In essence, the company being discussed (3D Hubs) created a network of 3D printer owners, allowing them to generate revenues using their privately-owned devices through a Peer-to-Peer (P2P) network. With 10,000 different 3D printers available in more than 80 countries, 3D Hubs connects people who want to use the technology to 3D print parts, but buying a 3D printer does not make financial sense for them, to communities who have 3D printers and excess capacity to print for them their parts for a fee. After parts are made, they are shipped using the company’s logistics infrastructure to the respective party.
For communities who are significantly involved, 3D Hubs rewards them with platforms to meet with like-minded individuals to share thoughts, collide ideas, showcase printers, discuss new trends in the industry and meet with current and potential clients. As patents continue to break, many startups are going to make noise in the industry. Iterating on the existing technology and building cheaper 3D printers. This will give the ability for freelancers and hardware hackers to redo a prototype, no matter where they are in the world and have a product within hours. This allows creators to continuously work while they travel and promote their products.
The concept of a “shared economy” is a fairly recent idea. Ride-sharing services like Uber/ Lyft are disrupting the Taxi industry. Airbnb enables people with an empty home, or even a spare room, an opportunity to make extra money. This concept is optimizing the efficiency of the resources. Why not apply it to 3D printers too?
3D Hubs took advantage of the “90% downtime” – the theory that people who own 3D printers only use them 10% of the time. It transformed the desktop 3D printer to be an investment, providing access to people who want to print, developing it into a community building, resource sharing, and overall evangelization of 3D printing.
To start, the 3D Hubs team consisted of only 35 employees. Since initially, they wanted to keep overheads low, while testing the viability of the platform, the website functionality was quite limited and had little more than a simple landing page. Google sheets was used to monitor transactions. Transactions are processed by hand, while delivery was done initially by the founders.
Operating the platform without automated systems proved to be important to gain a better understanding of the user experience. Additionally, it also highlighted the weaknesses in the system and focused attention on areas of improvement to accelerate growth as they scale. Also, during this initial phase, the founders were able to meet many other like-minded individuals and got introduced to the many tightly-knit and passionate 3D printing communities in their area, who also shared common views about “democratizing” additive manufacturing.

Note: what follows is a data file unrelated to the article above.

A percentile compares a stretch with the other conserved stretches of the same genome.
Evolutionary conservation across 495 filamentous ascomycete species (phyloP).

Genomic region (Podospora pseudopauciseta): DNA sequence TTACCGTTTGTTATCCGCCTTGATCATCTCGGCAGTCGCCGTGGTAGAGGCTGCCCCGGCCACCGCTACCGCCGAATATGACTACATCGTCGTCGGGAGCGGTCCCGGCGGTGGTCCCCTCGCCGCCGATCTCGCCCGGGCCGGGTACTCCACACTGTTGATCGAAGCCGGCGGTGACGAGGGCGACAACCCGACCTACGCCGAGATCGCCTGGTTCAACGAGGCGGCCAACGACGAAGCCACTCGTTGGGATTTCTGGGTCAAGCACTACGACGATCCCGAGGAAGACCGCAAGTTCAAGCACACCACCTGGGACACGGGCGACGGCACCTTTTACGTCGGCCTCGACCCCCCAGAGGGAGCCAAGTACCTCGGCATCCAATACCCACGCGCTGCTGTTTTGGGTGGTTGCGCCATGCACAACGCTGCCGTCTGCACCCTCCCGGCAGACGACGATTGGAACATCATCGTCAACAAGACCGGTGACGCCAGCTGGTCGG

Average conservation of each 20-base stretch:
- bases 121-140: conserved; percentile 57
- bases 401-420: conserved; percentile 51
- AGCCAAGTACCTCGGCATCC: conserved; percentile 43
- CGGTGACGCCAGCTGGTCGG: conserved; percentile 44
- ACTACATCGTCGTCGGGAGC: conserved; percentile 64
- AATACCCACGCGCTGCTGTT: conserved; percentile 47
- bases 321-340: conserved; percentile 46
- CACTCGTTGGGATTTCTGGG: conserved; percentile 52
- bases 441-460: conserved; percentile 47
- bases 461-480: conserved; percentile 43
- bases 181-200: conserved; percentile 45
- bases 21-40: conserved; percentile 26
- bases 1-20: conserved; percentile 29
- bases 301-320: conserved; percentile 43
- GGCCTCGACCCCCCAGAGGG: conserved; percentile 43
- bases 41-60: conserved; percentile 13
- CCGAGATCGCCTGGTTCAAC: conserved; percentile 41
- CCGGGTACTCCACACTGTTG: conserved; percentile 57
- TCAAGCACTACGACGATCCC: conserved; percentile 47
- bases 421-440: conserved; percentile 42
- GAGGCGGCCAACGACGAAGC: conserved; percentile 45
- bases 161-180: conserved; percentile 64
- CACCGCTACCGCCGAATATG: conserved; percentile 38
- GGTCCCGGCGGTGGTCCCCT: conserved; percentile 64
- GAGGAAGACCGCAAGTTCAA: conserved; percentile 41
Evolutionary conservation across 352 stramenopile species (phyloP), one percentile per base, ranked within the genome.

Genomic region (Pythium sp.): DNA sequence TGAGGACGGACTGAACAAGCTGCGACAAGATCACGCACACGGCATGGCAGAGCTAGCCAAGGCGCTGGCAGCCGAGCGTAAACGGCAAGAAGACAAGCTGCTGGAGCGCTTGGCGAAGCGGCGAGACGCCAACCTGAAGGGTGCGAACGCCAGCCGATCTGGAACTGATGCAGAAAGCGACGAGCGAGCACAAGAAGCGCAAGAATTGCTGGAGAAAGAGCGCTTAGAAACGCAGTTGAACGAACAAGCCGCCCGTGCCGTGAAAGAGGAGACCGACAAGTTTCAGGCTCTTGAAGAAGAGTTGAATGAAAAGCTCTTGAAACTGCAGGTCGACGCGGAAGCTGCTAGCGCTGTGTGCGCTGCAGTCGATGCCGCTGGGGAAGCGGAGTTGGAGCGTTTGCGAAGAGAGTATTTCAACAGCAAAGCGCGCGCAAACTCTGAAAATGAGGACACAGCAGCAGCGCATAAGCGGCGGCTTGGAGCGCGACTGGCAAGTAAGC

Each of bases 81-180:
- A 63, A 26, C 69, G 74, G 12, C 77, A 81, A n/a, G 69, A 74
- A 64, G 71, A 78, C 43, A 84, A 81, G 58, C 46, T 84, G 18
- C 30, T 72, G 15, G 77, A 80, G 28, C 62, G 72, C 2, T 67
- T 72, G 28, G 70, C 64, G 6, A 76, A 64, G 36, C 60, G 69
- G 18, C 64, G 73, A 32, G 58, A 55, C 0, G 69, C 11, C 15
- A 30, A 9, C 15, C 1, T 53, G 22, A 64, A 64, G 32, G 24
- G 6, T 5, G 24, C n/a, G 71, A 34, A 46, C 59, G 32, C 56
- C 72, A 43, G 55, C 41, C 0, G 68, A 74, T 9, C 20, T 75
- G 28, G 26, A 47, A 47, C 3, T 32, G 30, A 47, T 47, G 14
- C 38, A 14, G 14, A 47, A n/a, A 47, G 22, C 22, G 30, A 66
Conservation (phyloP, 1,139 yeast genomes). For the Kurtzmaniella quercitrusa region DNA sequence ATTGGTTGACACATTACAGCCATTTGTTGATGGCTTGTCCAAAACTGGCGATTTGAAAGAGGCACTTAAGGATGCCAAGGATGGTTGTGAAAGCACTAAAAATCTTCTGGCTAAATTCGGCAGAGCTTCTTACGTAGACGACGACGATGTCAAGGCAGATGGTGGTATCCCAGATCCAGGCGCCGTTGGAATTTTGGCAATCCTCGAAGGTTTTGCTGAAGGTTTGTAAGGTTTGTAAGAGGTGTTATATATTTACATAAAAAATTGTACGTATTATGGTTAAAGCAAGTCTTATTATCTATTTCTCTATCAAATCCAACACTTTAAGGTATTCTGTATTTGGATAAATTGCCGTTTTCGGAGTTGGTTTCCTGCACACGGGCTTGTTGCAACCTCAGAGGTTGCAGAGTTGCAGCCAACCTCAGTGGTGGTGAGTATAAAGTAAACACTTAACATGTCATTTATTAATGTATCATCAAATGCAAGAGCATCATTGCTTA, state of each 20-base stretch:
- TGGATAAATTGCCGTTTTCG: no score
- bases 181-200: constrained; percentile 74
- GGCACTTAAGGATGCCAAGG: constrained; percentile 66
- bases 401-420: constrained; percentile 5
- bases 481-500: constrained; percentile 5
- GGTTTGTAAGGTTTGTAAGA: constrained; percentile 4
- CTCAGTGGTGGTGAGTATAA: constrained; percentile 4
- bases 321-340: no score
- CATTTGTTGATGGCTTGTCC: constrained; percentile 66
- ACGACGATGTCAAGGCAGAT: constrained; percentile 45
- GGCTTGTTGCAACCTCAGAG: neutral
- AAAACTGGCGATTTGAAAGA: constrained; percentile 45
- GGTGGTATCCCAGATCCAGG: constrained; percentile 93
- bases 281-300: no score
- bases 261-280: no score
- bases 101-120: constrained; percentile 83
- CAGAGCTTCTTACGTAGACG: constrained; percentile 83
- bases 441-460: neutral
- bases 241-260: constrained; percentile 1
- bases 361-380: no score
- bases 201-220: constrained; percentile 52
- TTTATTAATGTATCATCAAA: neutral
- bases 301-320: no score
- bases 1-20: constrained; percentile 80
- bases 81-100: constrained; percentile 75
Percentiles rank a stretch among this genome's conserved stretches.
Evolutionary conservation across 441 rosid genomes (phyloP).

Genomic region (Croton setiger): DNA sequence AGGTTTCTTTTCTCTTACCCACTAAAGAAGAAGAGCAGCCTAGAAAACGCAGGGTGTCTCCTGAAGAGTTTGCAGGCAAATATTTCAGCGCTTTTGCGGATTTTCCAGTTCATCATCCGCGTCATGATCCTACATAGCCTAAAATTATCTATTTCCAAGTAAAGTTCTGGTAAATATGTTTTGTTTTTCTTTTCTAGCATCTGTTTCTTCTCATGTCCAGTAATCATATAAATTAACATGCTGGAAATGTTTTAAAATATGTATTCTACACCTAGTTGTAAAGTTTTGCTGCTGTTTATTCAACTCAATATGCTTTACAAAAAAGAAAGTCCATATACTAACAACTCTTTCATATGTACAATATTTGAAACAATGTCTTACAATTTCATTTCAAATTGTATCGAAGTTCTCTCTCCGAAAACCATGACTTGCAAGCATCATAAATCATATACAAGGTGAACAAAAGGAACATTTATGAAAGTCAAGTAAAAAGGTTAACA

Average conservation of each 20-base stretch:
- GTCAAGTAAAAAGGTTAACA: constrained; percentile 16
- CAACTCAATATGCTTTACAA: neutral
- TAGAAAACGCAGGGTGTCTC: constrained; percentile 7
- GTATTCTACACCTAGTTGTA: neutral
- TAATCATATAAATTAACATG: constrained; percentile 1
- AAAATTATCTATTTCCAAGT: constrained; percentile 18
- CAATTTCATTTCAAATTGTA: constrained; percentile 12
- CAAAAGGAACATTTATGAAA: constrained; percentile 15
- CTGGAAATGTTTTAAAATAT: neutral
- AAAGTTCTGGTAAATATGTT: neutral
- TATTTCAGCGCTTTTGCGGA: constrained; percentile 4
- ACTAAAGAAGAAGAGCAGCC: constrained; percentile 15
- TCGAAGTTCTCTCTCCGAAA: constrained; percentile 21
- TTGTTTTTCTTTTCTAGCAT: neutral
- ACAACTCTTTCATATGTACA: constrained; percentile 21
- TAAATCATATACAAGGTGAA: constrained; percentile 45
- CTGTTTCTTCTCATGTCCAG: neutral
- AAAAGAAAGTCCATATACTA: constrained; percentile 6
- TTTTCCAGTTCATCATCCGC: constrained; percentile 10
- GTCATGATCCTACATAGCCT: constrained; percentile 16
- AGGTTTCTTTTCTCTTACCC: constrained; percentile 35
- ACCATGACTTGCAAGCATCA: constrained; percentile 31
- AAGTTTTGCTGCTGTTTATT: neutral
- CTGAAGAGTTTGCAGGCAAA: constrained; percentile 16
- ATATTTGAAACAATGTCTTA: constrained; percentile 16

In the near-to-medium future, 3D Hubs should start to get the industry leaders on board by communicating directly with the 3D printer manufacturers. Since the founders had already spent time in the industry working with some of these manufacturers, they have a high chance of being able to convince them to represent their brands on the 3D Hubs platform. Satisfied 3D printer owners will probably talk highly of their machines within their local community, creating good publicity for the manufacturer brands.
Also, approaching manufacturers and encouraging them to add 3D Hubs promotional flyers with their sold printers to help encourage their customers to put their new 3D printer on our platform would be a feasible approach to reach more of their target audience. If adopted, within a few months, this promotional strategy can quickly be implemented with several 3D printer manufacturers.
Since many of the customers pick up their orders locally, often watching a live demonstration of the 3D printer manufacturing their part, this will excite them to consider buying the same 3D printer for themselves. Also, since 3D Hubs publishes performance data of 3D printers on their platform, manufacturers have an incentive to get more of their 3D printers signed up to the network as it increases their visibility within their target community. This would enable manufacturers to tap into the growing 3D Hubs community, and vice versa, creating a win-win situation with minimal cost.
Moving forward, a few things that 3D Hubs needs to consider are:
- What steps does 3D Hubs need to take in order to become an industry thought leader?
- How will 3D Hubs be able to scale and have a more global presence?
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